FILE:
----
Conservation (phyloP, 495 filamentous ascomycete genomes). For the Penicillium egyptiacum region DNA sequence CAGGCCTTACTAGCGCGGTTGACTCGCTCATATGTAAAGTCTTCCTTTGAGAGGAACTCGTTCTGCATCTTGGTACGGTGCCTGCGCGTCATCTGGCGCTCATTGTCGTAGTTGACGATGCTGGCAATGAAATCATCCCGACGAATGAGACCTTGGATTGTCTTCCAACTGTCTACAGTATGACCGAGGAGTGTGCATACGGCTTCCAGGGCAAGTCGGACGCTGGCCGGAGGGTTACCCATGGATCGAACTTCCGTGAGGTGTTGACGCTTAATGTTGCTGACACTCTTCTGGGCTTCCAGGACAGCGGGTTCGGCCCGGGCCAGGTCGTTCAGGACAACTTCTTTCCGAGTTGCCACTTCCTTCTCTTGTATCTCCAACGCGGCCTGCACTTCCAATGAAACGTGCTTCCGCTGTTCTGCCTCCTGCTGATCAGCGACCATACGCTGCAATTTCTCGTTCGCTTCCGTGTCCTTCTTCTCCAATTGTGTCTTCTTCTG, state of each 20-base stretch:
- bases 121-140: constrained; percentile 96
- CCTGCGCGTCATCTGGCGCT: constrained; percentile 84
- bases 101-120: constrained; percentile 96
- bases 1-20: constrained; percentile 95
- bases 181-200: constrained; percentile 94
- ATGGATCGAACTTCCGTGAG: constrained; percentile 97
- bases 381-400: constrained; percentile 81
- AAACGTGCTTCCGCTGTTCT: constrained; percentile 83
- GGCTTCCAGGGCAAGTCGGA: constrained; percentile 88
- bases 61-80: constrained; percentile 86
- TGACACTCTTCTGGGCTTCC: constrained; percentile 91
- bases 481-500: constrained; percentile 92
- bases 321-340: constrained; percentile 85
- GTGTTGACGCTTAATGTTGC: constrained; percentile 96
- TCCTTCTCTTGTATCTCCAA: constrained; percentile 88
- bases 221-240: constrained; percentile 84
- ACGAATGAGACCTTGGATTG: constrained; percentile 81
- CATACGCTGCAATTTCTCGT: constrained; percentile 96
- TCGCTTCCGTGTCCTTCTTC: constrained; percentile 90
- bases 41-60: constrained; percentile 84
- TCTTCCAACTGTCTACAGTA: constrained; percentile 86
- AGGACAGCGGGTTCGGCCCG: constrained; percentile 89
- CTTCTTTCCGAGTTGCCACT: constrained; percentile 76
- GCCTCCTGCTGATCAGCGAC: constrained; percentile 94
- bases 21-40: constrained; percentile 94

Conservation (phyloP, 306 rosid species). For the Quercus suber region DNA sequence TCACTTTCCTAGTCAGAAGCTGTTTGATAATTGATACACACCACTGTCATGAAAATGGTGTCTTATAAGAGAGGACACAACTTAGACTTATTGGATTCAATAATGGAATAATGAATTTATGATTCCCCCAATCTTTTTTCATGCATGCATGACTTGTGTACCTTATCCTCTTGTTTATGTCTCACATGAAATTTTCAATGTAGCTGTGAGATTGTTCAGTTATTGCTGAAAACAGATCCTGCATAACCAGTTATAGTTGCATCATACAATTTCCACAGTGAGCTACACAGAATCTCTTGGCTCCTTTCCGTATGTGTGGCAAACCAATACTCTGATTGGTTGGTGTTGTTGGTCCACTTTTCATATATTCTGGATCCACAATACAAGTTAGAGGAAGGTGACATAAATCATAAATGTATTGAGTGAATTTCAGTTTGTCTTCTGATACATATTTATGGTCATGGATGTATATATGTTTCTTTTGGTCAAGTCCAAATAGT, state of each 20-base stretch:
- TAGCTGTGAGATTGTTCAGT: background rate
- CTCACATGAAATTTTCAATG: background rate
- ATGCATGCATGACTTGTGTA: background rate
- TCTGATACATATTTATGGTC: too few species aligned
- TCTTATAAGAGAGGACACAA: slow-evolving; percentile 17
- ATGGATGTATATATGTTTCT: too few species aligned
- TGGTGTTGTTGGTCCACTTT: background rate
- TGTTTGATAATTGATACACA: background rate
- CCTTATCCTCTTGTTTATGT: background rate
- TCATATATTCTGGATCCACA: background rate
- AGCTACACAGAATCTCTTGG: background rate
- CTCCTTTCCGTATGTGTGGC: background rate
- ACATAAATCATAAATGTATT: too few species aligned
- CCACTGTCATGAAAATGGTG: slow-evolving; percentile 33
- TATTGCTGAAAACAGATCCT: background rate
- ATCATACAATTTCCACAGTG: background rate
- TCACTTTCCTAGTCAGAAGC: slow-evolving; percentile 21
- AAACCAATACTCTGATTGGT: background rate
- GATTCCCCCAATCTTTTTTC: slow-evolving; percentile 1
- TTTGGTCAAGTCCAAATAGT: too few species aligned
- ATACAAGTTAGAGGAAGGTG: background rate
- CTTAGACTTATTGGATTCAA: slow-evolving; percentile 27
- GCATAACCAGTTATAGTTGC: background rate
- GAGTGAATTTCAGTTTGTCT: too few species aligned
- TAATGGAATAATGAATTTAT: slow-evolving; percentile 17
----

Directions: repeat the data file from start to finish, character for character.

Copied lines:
Conservation (phyloP, 495 filamentous ascomycete genomes). For the Penicillium egyptiacum region DNA sequence CAGGCCTTACTAGCGCGGTTGACTCGCTCATATGTAAAGTCTTCCTTTGAGAGGAACTCGTTCTGCATCTTGGTACGGTGCCTGCGCGTCATCTGGCGCTCATTGTCGTAGTTGACGATGCTGGCAATGAAATCATCCCGACGAATGAGACCTTGGATTGTCTTCCAACTGTCTACAGTATGACCGAGGAGTGTGCATACGGCTTCCAGGGCAAGTCGGACGCTGGCCGGAGGGTTACCCATGGATCGAACTTCCGTGAGGTGTTGACGCTTAATGTTGCTGACACTCTTCTGGGCTTCCAGGACAGCGGGTTCGGCCCGGGCCAGGTCGTTCAGGACAACTTCTTTCCGAGTTGCCACTTCCTTCTCTTGTATCTCCAACGCGGCCTGCACTTCCAATGAAACGTGCTTCCGCTGTTCTGCCTCCTGCTGATCAGCGACCATACGCTGCAATTTCTCGTTCGCTTCCGTGTCCTTCTTCTCCAATTGTGTCTTCTTCTG, state of each 20-base stretch:
- bases 121-140: constrained; percentile 96
- CCTGCGCGTCATCTGGCGCT: constrained; percentile 84
- bases 101-120: constrained; percentile 96
- bases 1-20: constrained; percentile 95
- bases 181-200: constrained; percentile 94
- ATGGATCGAACTTCCGTGAG: constrained; percentile 97
- bases 381-400: constrained; percentile 81
- AAACGTGCTTCCGCTGTTCT: constrained; percentile 83
- GGCTTCCAGGGCAAGTCGGA: constrained; percentile 88
- bases 61-80: constrained; percentile 86
- TGACACTCTTCTGGGCTTCC: constrained; percentile 91
- bases 481-500: constrained; percentile 92
- bases 321-340: constrained; percentile 85
- GTGTTGACGCTTAATGTTGC: constrained; percentile 96
- TCCTTCTCTTGTATCTCCAA: constrained; percentile 88
- bases 221-240: constrained; percentile 84
- ACGAATGAGACCTTGGATTG: constrained; percentile 81
- CATACGCTGCAATTTCTCGT: constrained; percentile 96
- TCGCTTCCGTGTCCTTCTTC: constrained; percentile 90
- bases 41-60: constrained; percentile 84
- TCTTCCAACTGTCTACAGTA: constrained; percentile 86
- AGGACAGCGGGTTCGGCCCG: constrained; percentile 89
- CTTCTTTCCGAGTTGCCACT: constrained; percentile 76
- GCCTCCTGCTGATCAGCGAC: constrained; percentile 94
- bases 21-40: constrained; percentile 94

Conservation (phyloP, 306 rosid species). For the Quercus suber region DNA sequence TCACTTTCCTAGTCAGAAGCTGTTTGATAATTGATACACACCACTGTCATGAAAATGGTGTCTTATAAGAGAGGACACAACTTAGACTTATTGGATTCAATAATGGAATAATGAATTTATGATTCCCCCAATCTTTTTTCATGCATGCATGACTTGTGTACCTTATCCTCTTGTTTATGTCTCACATGAAATTTTCAATGTAGCTGTGAGATTGTTCAGTTATTGCTGAAAACAGATCCTGCATAACCAGTTATAGTTGCATCATACAATTTCCACAGTGAGCTACACAGAATCTCTTGGCTCCTTTCCGTATGTGTGGCAAACCAATACTCTGATTGGTTGGTGTTGTTGGTCCACTTTTCATATATTCTGGATCCACAATACAAGTTAGAGGAAGGTGACATAAATCATAAATGTATTGAGTGAATTTCAGTTTGTCTTCTGATACATATTTATGGTCATGGATGTATATATGTTTCTTTTGGTCAAGTCCAAATAGT, state of each 20-base stretch:
- TAGCTGTGAGATTGTTCAGT: background rate
- CTCACATGAAATTTTCAATG: background rate
- ATGCATGCATGACTTGTGTA: background rate
- TCTGATACATATTTATGGTC: too few species aligned
- TCTTATAAGAGAGGACACAA: slow-evolving; percentile 17
- ATGGATGTATATATGTTTCT: too few species aligned
- TGGTGTTGTTGGTCCACTTT: background rate
- TGTTTGATAATTGATACACA: background rate
- CCTTATCCTCTTGTTTATGT: background rate
- TCATATATTCTGGATCCACA: background rate
- AGCTACACAGAATCTCTTGG: background rate
- CTCCTTTCCGTATGTGTGGC: background rate
- ACATAAATCATAAATGTATT: too few species aligned
- CCACTGTCATGAAAATGGTG: slow-evolving; percentile 33
- TATTGCTGAAAACAGATCCT: background rate
- ATCATACAATTTCCACAGTG: background rate
- TCACTTTCCTAGTCAGAAGC: slow-evolving; percentile 21
- AAACCAATACTCTGATTGGT: background rate
- GATTCCCCCAATCTTTTTTC: slow-evolving; percentile 1
- TTTGGTCAAGTCCAAATAGT: too few species aligned
- ATACAAGTTAGAGGAAGGTG: background rate
- CTTAGACTTATTGGATTCAA: slow-evolving; percentile 27
- GCATAACCAGTTATAGTTGC: background rate
- GAGTGAATTTCAGTTTGTCT: too few species aligned
- TAATGGAATAATGAATTTAT: slow-evolving; percentile 17